- Alarm bells are starting to ring about emerging market debt as countries brace for a new era of rising interest rates. After an unprecedented period of rate cuts to prop up economies shattered by Covid-19, Brazil is expected to raise rates this week and Nigeria and South Africa could follow soon, according to Bloomberg Economics.
- European Union countries continue to take fire for slow rollouts of Covid-19 jabs, compounded by a decision from several member states to suspend use of the AstraZeneca vaccine due to safety concerns. Chinese embassies in a growing number of countries, meanwhile, have begun requiring foreigners entering China to be fully inoculated with a Chinese-made coronavirus vaccine to avoid extensive paperwork.
- The MSCI World index could register its largest 12 month return in 50 years later this month, if it holds up for the next few weeks. To find a period when equities outperformed bonds by more than the range seen in the past year, you would have to go back to the 1930s.
- The ECB has restated its policy of bond purchases and has significantly increased the pace of buying bonds in the market in an attempt to control spill over from rising US bond yields.
- Apple is looking to launch new iPad models after remote working boosted tablet sales over the past year.
- National Treasury has published its updated ‘Operation Vulindlela’ plan, detailing the government’s strategy to boost the economy after the Covid-19 pandemic. Its aim is to fast-track the implementation of high-impact reforms, addressing obstacles or delays to ensure execution on policy commitments. Urgent implementation will be needed to persuade a cynical market that the government is, at last, taking economic reform seriously.
- ANC legislators toed the party line in parliament on Tuesday and pushed public protector Busisiwe Mkhwebane a step closer to the exit door, in what is seen as a victory for the Ramaphosa faction of the ANC. Here’s an analysis of what the development might mean.
- Daily Maverick has begun to outline the circumstances that led to the R1 billion damages claim brought by conservationist Fred Daniel against the Mpumalanga Tourism and Parks Agency and a host of government entities in 2010. The name of South Africa’s deputy president, David Mabuza, is all over the plaintiff’s papers.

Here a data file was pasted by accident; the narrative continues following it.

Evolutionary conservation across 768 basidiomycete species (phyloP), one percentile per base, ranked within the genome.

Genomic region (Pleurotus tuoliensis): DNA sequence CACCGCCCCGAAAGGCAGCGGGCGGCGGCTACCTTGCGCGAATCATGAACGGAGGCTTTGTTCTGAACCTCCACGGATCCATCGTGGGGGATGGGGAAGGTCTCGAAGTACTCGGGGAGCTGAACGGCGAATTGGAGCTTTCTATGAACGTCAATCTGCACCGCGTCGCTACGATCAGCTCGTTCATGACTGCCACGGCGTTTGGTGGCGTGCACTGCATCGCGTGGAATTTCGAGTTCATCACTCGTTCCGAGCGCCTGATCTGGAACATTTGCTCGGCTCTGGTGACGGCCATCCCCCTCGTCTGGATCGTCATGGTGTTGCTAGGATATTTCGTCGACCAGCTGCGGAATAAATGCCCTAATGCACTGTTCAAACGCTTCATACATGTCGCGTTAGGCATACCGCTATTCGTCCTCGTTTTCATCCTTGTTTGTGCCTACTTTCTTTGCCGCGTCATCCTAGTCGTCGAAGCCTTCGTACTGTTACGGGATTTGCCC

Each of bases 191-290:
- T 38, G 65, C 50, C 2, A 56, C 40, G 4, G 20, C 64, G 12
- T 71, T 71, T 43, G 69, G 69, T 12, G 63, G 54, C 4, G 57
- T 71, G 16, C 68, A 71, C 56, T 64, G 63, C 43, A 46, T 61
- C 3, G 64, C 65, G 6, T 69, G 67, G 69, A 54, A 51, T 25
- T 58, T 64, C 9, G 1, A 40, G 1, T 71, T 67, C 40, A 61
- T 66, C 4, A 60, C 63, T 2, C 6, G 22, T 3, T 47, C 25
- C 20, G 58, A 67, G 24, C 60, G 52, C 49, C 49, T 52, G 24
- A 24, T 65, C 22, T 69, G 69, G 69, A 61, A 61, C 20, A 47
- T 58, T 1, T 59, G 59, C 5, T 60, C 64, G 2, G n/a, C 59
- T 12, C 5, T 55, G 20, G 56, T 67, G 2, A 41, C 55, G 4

- Retail trade sales data from Stats SA paints a gloomy picture for the South African economy ahead of next week’s interest rate decision by the central bank. The 3.5% year-on-year fall in retail sales was the 10th straight month of year-on-year decline, which began in April of last year, the first full month of ultra-hard lockdown.
- Claims and benefit payments to life cover policyholders rose 6.5% to R522.7 billion in 2020, up from the previous year’s R491 billion, according to Association for Savings & Investment SA.
- Following our recent notes on Taper Tantrum, here’s an interesting read about the appeal of emerging markets and South African assets as inflation fears subsided based on US data, and risk appetite returned. However, the latest data shows that the scale of outflows at the height of last year’s crisis approached the peak of the 2013 taper tantrum – a forewarning of what might be yet to come.
Sources: Dynasty, Bloomberg, The New York Times, The Wall Street Journal, Daily Maverick, BizNews, Business Day, Moneyweb, etc.